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gunn
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Description

A tiny immutable store with type safety.

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pure-store

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Just edit your app's state.

pure-store
is a fast, simple, immutable store that lets you update state directly (i.e. imperatively). It also works excellently with typescript.

Comparison with redux

With React Hooks

pure-store
can be used without react, but if you are using react you can use the
usePureStore
hook. We could create the simple counter from the image above like this: ```javascript import createStore from "pure-store/react"

const store = createStore({ count: 0 })

export default ()=> { const [state, update] = store.usePureStore()

return (

) } ``
If you use react, then congratulations - you know everything you need to to manage state in your app. Because the data is updated immutably, you can pass pieces of the store's state to your
React.memo` components and they will re-render only when the data has changed giving you excellent performance.

Without Hooks

To use

pure-store
without react hooks you need to create a store, and know how to use a couple of methods.

createStore(initialState)

Creates a new store with an initial state. You can create multiple independent stores, although usually one is enough.

import createStore from 'pure-store'

const store = createStore({ count: 0 })

If you're using typescript, you can get type checking and autocompletion automatically with the rest of your

pure-store
usage: ```typescript interface State { user: User messages: { user: User text: string starred?: boolean }[] lastMessageAt?: Date messageCount: number }

const state: State = { user: getUser(), messages: [] }

const store = createStore(state) ```

state
/
getState()

Returns the current state from the store.

console.log("last message date:", store.getState().lastMessageAt)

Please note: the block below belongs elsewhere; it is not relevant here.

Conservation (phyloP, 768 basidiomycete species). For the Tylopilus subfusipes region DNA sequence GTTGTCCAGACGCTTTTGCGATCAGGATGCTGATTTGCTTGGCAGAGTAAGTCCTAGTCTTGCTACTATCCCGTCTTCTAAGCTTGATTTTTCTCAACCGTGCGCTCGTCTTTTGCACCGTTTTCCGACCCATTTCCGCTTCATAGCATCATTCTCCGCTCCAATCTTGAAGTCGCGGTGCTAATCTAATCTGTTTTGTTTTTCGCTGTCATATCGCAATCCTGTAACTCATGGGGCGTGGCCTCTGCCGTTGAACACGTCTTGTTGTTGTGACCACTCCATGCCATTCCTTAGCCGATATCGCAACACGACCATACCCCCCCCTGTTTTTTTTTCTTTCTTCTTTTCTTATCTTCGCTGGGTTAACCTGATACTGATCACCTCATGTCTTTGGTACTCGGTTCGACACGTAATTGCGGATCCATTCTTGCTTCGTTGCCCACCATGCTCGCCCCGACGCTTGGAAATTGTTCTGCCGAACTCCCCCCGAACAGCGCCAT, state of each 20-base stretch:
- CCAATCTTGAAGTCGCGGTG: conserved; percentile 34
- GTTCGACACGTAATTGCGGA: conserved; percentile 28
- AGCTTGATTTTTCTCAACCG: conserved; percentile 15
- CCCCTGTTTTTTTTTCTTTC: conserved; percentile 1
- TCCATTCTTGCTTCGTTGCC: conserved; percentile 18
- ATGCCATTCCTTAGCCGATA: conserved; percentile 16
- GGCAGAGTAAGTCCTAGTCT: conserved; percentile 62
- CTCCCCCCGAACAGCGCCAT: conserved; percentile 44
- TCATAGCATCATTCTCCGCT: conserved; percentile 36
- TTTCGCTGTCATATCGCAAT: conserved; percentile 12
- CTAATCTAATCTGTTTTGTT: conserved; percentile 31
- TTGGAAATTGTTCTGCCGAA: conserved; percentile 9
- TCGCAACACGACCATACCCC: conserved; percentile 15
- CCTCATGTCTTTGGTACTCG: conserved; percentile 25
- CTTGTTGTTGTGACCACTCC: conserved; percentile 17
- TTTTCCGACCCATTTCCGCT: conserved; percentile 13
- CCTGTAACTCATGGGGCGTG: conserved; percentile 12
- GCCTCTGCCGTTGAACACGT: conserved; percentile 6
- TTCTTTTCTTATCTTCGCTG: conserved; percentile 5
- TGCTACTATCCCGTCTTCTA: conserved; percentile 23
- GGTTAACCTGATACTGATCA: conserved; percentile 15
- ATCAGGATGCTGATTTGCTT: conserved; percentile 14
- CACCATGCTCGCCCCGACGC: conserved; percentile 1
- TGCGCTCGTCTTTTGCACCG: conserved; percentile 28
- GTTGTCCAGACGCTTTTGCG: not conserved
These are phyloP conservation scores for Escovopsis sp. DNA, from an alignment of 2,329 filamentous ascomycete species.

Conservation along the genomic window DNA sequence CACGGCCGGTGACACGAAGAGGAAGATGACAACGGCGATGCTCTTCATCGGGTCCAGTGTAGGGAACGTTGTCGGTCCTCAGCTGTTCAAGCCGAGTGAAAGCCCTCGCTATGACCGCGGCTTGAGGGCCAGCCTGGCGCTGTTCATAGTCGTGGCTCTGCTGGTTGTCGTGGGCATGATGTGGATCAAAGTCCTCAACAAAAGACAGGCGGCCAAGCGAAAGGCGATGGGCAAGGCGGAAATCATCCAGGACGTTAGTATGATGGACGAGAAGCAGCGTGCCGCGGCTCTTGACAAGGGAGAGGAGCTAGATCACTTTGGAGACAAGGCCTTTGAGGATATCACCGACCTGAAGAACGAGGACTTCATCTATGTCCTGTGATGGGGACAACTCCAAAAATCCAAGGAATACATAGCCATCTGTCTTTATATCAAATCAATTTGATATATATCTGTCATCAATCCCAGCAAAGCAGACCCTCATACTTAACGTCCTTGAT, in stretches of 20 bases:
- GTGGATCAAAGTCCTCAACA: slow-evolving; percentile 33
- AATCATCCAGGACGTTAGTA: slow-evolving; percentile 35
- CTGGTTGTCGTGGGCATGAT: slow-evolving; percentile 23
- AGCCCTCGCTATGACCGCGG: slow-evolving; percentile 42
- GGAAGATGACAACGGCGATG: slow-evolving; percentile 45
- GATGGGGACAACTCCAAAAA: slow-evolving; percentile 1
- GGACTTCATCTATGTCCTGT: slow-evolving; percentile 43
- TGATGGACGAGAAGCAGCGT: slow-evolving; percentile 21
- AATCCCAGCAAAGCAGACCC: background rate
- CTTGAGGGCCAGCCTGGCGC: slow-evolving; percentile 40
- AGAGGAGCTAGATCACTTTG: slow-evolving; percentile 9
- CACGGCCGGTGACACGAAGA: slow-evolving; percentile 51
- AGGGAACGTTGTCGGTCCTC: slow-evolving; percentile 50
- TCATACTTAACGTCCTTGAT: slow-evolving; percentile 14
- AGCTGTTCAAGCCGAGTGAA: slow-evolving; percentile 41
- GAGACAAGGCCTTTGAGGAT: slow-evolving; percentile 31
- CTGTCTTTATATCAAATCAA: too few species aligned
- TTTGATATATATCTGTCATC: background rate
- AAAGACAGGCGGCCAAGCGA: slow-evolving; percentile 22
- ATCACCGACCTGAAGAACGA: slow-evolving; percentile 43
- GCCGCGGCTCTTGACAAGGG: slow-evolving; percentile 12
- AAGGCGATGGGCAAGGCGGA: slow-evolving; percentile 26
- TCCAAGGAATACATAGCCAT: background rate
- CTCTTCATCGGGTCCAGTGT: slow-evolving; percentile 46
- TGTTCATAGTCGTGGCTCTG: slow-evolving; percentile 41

const Messages = ()=> { const { user, messages, lastMessageAt } = store.state

return (

Messages for {user.name}

    { messages.map(m=> ( )) }
) }

update(updater)

Use this anytime you want to update store data. The

updater
argument can either be an object in which case it works just like react's
setState
, or it can be a function, in which case it's given a copy of the state which can be modified directly.
store.update({ lastMessageAt: new Date() })

store.update(s=> { s.messageCount++ s.messages.push(message) s.lastMessageAt = new Date() })

subscribe(callback)

To re-render components when you update the store, you should subscribe to the store. The

subscribe
method takes a callback that takes no arguments. It returns a method to remove that subscription. You can subscribe many times to one store.

The recommended way is to re-render your whole app -

pure-store
can make this very efficient because immutable state lets you use
React.PureComponent
classes. ```javascript const render = ()=> { ReactDOM.render(, document.getElementById('root')) }

store.subscribe(render) render() ```

You could also use forceUpdate within a component e.g.:

javascript
class App extends React.Component {
  constructor() {
    store.subscribe(()=> this.forceUpdate())
  }
  //...

bonus:
storeFor(getter)
,
updaterFor(getter)
, and usePureStore(getter)

These methods let you define a subset of the store as a shortcut, so you don't have to reference the whole chain every time.

console.log(store.user.profile.address.city)
store.update(s=> s.user.profile.address.city = "Wellington")

// vs const addressStore = store.storeFor(s=> s.user.profile.address) const addressUpdater = store.updaterFor(s=> s.user.profile.address)

// and then: console.log(addressStore.state.city) addressUpdater(a=> a.city = "Wellington")

Which can be useful in larger projects.

Patterns

Actions

Other state management libraries have a concept of using 'actions' and 'action creators' for controlled state updates. You may well find them unnecessary, but if you miss them, you can easily do something similar:

// actions.js
import store from './store'
export function postMessage(text) {
  store.update(s=> {
    s.messages.push({
      user: s.user,
      text
    })
    s.lastMessageAt = new Date()
  })
}

// component.js //... postMessage(this.props.text)} /> //...

Persistence

If you want to persist data between sessions, it can be done very simply. You just need a way to serialize and de-serialize your data. If you use only basic data types, you can use

JSON.stringify
and
JSON.parse
: ```javascript const STORAGEKEY = "myapp-data" const storedData = JSON.parse(localStorage.getItem(STORAGEKEY))

const store = createStore(storedData || getDefaultData())

window.addEventListener("beforeunload", ()=> { localStorage.setItem(STORAGE_KEY, JSON.stringify(store.state)) }) ```

Future

pure-store
is stable now, and I do not anticipate a need to change the API. The focus for now is improving the documentation.

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